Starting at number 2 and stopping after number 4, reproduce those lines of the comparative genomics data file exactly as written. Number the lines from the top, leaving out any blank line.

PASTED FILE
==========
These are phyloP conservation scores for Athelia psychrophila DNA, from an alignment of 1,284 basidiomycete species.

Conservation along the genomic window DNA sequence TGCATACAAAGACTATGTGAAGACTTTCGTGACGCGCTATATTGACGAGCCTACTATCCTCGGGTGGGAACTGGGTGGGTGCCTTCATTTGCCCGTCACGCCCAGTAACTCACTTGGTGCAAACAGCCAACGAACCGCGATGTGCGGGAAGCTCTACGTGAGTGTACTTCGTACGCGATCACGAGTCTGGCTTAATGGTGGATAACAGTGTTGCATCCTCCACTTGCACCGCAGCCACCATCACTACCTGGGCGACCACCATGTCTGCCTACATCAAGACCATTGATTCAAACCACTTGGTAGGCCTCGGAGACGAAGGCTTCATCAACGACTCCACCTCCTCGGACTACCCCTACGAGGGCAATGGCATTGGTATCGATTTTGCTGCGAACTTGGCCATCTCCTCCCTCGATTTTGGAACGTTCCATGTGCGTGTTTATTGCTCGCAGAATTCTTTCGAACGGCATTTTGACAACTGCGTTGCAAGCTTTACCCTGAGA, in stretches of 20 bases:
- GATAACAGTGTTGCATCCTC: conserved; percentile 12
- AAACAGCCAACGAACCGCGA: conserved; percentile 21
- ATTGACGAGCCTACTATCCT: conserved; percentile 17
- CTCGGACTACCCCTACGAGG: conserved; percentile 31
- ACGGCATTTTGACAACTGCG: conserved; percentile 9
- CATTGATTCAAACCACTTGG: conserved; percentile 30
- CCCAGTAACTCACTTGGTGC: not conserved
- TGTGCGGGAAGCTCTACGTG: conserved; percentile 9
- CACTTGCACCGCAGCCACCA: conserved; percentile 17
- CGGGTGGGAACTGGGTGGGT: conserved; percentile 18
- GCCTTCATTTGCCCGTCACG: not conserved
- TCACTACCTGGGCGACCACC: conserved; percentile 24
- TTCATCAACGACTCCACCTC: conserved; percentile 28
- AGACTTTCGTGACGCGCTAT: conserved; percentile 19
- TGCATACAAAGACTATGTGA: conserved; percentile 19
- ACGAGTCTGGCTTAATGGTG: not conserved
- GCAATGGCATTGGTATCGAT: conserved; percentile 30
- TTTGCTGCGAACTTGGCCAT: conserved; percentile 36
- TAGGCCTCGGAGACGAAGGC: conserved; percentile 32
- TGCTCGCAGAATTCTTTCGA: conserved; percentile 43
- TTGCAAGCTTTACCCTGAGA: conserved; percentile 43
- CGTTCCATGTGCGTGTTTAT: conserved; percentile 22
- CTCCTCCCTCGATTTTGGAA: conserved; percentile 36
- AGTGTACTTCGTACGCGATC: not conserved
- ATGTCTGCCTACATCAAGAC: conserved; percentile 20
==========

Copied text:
Conservation along the genomic window DNA sequence TGCATACAAAGACTATGTGAAGACTTTCGTGACGCGCTATATTGACGAGCCTACTATCCTCGGGTGGGAACTGGGTGGGTGCCTTCATTTGCCCGTCACGCCCAGTAACTCACTTGGTGCAAACAGCCAACGAACCGCGATGTGCGGGAAGCTCTACGTGAGTGTACTTCGTACGCGATCACGAGTCTGGCTTAATGGTGGATAACAGTGTTGCATCCTCCACTTGCACCGCAGCCACCATCACTACCTGGGCGACCACCATGTCTGCCTACATCAAGACCATTGATTCAAACCACTTGGTAGGCCTCGGAGACGAAGGCTTCATCAACGACTCCACCTCCTCGGACTACCCCTACGAGGGCAATGGCATTGGTATCGATTTTGCTGCGAACTTGGCCATCTCCTCCCTCGATTTTGGAACGTTCCATGTGCGTGTTTATTGCTCGCAGAATTCTTTCGAACGGCATTTTGACAACTGCGTTGCAAGCTTTACCCTGAGA, in stretches of 20 bases:
- GATAACAGTGTTGCATCCTC: conserved; percentile 12
- AAACAGCCAACGAACCGCGA: conserved; percentile 21